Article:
Being with his crew members, Charles Thomas III, Naomi Bourgeois-Jolly, Pat Hassett, Joe Kaiser, and Fred Fildstrat, long-lost memories began to emerge from their time together so many years before. Unable to attend was Phil Webb, pilot and former commander of the 708th squadron. Also missing were two deceased members, Steven Reyes and Michael Hedrick. The six who were there were grateful and surprised by the respect and appreciation shown to them for their role in honoring the Unknown Soldier they transported.

“It was a tremendous honor to be a part of the centennial celebration and be invited by the Tomb Guards. At the time, we knew it was an important mission but until now I didn’t realize how important it was to the Tomb Guards. They had a ceremony for us and we were invited to join the Society of Tomb Guards. Tomb Guards, both current and retired, wanted to shake our hand and ask us questions about our mission. To have these dedicated soldiers thank us for our service is very special. After a presentation by Mark Miller describing our mission, we laid flowers at the Tomb and were given a tour of the Tomb Guard quarters and chapel,” said Yoder. “We were given a commemorative Tomb of the Unknown Soldier Centennial medallion as well.”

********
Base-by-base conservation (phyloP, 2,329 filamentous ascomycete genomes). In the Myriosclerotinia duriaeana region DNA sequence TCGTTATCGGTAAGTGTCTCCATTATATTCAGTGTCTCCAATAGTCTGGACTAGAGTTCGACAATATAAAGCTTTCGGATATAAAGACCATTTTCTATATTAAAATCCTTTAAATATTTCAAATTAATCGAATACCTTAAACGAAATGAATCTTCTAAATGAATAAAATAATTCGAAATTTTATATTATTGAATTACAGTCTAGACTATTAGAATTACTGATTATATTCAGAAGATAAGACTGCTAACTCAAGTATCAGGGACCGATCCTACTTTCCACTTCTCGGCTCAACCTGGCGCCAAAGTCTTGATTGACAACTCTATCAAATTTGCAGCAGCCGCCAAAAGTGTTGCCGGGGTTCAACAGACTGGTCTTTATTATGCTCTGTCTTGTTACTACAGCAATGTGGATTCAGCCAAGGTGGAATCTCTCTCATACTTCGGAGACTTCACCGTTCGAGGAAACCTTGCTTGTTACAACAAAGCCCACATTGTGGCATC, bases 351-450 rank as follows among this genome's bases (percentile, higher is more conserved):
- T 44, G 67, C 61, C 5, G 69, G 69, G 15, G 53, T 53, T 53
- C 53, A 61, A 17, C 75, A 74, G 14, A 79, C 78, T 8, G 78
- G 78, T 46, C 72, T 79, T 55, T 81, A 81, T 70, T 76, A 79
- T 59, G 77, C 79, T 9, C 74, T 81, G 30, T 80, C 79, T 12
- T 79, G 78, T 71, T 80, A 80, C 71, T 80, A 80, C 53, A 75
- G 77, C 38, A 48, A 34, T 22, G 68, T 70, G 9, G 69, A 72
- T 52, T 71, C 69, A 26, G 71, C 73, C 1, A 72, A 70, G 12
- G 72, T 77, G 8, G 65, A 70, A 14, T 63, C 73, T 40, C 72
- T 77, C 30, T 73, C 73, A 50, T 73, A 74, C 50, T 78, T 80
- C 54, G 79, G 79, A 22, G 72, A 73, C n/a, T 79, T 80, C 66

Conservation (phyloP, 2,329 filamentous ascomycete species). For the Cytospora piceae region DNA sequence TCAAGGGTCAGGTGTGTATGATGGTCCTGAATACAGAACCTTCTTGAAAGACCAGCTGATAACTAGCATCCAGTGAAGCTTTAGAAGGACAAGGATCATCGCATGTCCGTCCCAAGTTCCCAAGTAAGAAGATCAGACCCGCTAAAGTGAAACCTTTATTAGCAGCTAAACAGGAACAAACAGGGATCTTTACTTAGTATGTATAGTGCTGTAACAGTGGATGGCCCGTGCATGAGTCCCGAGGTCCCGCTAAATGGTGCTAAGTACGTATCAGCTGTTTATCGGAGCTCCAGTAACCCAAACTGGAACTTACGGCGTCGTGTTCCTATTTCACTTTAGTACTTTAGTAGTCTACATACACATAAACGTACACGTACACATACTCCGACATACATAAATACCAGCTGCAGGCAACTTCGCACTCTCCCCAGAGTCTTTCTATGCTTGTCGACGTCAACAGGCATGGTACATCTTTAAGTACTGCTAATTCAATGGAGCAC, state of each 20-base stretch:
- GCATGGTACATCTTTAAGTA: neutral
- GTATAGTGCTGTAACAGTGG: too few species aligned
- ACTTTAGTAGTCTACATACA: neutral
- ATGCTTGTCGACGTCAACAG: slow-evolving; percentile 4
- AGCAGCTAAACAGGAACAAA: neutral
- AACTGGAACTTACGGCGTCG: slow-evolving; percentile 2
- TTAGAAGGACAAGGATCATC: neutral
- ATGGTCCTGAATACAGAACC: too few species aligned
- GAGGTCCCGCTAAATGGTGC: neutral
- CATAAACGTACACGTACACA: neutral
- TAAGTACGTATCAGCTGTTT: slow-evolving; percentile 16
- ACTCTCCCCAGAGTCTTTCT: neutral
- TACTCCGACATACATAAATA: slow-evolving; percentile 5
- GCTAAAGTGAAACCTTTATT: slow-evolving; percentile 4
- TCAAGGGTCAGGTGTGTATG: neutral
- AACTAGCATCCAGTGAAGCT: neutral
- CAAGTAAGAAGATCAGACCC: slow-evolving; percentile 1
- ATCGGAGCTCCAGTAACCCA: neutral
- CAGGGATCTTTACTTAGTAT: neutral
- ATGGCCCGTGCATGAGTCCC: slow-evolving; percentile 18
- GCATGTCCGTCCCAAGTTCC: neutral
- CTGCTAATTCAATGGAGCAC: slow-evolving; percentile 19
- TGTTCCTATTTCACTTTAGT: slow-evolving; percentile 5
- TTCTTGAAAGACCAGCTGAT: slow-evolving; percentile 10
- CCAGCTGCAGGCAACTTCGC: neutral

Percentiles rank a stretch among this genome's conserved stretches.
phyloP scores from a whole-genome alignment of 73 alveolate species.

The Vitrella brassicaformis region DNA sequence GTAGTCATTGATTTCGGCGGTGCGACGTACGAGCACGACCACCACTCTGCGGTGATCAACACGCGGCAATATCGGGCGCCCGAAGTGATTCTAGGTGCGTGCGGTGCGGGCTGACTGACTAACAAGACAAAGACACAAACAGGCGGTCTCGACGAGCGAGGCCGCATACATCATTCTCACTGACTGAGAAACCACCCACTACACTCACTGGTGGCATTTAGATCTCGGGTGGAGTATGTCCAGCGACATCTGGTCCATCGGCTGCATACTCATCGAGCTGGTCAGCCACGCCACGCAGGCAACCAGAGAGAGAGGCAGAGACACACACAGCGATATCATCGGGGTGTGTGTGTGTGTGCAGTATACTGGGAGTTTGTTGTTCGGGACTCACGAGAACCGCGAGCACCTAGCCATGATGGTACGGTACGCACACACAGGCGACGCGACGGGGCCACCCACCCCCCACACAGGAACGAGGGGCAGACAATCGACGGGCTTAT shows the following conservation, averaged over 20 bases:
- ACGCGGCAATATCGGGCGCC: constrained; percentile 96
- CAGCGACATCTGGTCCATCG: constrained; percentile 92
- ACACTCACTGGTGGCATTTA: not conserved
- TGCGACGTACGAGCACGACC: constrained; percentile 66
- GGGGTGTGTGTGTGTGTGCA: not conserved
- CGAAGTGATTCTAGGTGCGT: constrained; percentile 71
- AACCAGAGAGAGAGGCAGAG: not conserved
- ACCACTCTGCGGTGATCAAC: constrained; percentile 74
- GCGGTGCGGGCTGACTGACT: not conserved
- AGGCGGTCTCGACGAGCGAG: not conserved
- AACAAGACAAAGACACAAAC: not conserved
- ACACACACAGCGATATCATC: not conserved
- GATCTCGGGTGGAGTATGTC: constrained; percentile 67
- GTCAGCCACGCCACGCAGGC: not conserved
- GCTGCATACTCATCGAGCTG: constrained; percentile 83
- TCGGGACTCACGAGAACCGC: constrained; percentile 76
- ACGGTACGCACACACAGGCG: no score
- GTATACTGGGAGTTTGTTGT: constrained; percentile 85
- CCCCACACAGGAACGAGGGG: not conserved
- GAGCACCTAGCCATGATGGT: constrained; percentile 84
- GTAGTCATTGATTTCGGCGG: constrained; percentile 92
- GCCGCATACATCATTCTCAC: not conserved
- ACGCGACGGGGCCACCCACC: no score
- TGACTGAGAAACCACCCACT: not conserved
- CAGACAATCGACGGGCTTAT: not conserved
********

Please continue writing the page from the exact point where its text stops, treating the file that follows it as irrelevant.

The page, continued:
The Veteran’s Day trip to Arlington brought back a lot of memories for Yoder.

“Having retired from the Air Force over 25 years ago, and not living near an Air Force base, I’m very removed from that culture and community,” he said. “To be reunited and acquainted with those men and women who are as dedicated to their jobs as Tomb Guards and getting to spend time with them was an honor. We all felt grateful to be back together and a part of such an important mission. Though we’d been apart for so long it didn’t take long for us to feel that bond again.”

Yoder is going to join the Society of the Honor Guard, Tomb of the Unknown Soldier.

“Given today’s political climate it was reassuring to be a part of people truly dedicated to the oath they took when they joined the military, which in part is to protect and defend the Constitution,” Yoder said. “They were the epitome of strength, dedication, and heartfelt service. Off duty, they showed how emotionally connected they are to their role as Tomb Guards both retired and currently in service. Getting to know them was truly an honor for Katy and me.”